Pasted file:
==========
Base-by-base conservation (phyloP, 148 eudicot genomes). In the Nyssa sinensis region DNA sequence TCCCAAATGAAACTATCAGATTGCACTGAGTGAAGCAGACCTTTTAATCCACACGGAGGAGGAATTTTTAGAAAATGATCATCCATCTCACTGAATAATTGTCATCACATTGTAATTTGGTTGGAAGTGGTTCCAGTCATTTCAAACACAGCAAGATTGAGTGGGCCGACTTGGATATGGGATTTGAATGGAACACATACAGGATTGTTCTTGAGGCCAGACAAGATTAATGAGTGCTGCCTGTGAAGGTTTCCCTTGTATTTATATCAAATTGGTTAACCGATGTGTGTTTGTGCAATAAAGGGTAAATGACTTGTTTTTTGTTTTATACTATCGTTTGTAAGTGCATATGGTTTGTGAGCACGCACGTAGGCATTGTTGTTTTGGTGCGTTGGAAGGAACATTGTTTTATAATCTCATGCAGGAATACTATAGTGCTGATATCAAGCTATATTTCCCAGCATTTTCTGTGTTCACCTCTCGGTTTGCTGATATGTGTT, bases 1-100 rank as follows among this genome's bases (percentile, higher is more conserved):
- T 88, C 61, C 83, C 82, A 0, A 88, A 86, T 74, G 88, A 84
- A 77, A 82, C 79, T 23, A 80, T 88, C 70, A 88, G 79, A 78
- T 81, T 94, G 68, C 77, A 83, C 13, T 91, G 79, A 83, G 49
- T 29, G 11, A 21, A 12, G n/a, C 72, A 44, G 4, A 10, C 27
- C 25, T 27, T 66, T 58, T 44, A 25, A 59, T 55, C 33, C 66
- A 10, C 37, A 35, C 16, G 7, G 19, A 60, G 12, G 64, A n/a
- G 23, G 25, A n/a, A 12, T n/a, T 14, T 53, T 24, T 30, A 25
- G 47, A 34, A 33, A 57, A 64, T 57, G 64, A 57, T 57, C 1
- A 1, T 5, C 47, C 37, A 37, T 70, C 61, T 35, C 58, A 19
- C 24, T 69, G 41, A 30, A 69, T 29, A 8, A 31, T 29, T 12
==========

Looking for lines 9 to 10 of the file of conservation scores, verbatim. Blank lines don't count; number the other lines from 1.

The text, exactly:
- G 47, A 34, A 33, A 57, A 64, T 57, G 64, A 57, T 57, C 1
- A 1, T 5, C 47, C 37, A 37, T 70, C 61, T 35, C 58, A 19